27 Oct

Panelist Rod Cameron (center) from Criterion Communications spoke on the closing panel of ICCC. He’s seen here with panel sponsors Steve Peters and Tammy Koolbeck from VenuWorks.

REPORTING FROM SAN DIEGO — Has the convention center industry spent too much time marketing itself as a destination business, and not enough time promoting economic development?

Rod Cameron, president of Criterion Communications, said it was this messaging that brought on the precipitous cancellations of meetings during the economic crisis that peaked in fall of 2008 and can still be felt today.

Cameron’s comments were delivered during the final session of IAAM’s International Convention Center Conference in San Diego, and Cameron told many of the center managers in attendance that unless they began to promote themselves as economic engines, they would continue to suffer under the bully pulpit of politicians and meetings industry opponents.

“As venues and an industry, it doesn’t help to be referred to as a waste of time and a waste of resources,” he said.

Following the financial crisis, many saw meetings as an excuse for “going off and having a good time and later justifying it that you were trying to do something useful,” he said.

Suspicion first popped up with pharmaceutical conferences, which began to scale back meeting and recreational spending amongst concerns that money set aside for research and scientific pursuit was being used for golf and grand parties. It didn’t help when firm AIG was revealed to have planned lavish retreats for executives after accepting billions of dollars from the Troubled Assets Relief Program, a fund that uses federal taxpayer dollars.

“If we’re perfectly honest, we have to admit that as an industry, we contributed to the whole mess as a collective,” Cameron said. “We did that by over-indulging in the use of leisure messages and leisure imagery in terms of how we market convention destinations.”

Making it worse, Cameron argued that the meetings industry has been overly obsessive with sustainability initiatives, pushing environmental efforts to the exclusion of economic efforts.

“In the midst of all of this, surveys we’ve done found that 75-80 percent of centers had developed major sustainability programs, but not more than 30 percent could identify those as prominent marketing features. It had simply became an expectation that they would be needed to function,” he said.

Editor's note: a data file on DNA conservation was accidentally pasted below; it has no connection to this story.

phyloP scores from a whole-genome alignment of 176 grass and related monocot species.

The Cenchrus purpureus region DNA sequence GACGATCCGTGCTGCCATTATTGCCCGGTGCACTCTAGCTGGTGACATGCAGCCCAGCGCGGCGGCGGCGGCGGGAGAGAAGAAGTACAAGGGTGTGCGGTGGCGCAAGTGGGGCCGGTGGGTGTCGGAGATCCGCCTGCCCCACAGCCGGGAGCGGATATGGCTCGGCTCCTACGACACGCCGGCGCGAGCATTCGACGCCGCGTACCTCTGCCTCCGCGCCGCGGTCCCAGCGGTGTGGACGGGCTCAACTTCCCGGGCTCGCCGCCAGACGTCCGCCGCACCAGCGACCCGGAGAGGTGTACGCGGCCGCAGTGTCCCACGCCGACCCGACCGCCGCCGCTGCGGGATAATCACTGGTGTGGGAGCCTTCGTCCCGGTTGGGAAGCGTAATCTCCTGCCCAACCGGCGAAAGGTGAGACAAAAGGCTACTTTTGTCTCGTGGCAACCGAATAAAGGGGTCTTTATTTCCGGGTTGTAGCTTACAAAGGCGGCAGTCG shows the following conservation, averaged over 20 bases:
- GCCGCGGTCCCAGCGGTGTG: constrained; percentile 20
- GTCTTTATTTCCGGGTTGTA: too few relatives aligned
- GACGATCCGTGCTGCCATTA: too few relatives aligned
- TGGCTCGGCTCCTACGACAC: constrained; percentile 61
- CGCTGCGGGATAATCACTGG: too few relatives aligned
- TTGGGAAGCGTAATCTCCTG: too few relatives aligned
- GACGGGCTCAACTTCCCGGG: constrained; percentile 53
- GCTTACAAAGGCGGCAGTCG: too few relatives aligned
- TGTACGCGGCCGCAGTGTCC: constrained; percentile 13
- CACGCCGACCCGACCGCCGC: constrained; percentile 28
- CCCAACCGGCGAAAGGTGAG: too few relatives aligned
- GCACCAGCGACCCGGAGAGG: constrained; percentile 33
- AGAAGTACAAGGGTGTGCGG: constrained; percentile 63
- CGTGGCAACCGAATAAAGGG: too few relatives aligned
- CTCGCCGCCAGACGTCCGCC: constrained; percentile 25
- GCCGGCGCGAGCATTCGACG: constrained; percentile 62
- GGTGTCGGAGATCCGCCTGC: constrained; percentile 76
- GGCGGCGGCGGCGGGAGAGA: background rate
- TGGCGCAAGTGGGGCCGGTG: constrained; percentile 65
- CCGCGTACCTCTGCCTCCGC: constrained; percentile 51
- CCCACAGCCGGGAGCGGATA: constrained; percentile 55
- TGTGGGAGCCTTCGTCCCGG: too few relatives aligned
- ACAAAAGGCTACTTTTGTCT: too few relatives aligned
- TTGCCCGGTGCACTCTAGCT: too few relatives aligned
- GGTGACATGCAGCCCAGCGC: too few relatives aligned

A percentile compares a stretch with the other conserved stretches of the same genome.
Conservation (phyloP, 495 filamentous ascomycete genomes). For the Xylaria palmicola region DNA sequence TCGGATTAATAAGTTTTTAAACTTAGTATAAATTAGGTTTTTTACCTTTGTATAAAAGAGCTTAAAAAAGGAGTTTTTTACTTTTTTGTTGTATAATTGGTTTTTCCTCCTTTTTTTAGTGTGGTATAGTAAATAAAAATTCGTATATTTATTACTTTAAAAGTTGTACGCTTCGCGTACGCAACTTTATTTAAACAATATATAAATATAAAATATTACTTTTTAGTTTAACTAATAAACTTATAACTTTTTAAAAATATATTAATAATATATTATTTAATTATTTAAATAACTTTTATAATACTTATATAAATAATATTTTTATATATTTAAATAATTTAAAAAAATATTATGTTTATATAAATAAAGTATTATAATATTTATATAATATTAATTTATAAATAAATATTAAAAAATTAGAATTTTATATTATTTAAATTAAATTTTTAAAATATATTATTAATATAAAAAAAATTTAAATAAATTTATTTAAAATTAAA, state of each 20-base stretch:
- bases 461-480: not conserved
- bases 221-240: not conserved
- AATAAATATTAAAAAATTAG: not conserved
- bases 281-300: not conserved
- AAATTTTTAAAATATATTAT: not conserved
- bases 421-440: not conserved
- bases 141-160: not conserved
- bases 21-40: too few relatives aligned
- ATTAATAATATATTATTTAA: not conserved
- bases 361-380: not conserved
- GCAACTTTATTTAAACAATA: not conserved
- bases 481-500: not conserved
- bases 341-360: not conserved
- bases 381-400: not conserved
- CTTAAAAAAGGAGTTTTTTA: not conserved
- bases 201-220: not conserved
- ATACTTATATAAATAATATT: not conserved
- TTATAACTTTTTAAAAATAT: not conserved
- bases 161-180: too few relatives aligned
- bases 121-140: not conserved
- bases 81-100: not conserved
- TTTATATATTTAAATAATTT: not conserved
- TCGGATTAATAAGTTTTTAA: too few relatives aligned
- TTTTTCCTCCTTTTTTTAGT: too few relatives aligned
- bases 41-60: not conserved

In many cases, clients weren’t aware of the sustainability effort, he said, and “certainly most weren’t willing to fight for it. Hardly anyone would actually pay more money for it.”

Couple that with advances in digital technology that have made it easier to conduct remote meetings, and the meeting industry increasingly finds itself on the defensive.

“We’re going to need a better and broader value statement about what meetings are all about and what convention centers deliver to the community. When our financial story starts to soften, we need something to pump it up with,” he said.

First and foremost, economic development should be measured locally, since local and regional governments are often the driving financial forces for most convention centers. Cameron said the industry should also revisit its performance measures.

“Why is the top measurement hotel room nights? People don’t attend meetings so that they can stay in hotel rooms? They have meetings to share knowledge,” he said.

Cameron said that buildings that can make the argument that their centers actually accomplish all of their economic policy objectives in the local community have a much better chance of getting the attention of stakeholders.

“We are systematically underestimated because we systematically underestimate and undervalue ourselves,” he said, later adding, “We’ve got a key role to play in recovery, and that’s an important story to tell. If we can make our respective governments understand this, they’re going to take us a lot more seriously because that is their number one concern.” — Dave Brooks

Interviewed for this story: Rod Cameron, (604) 836-2123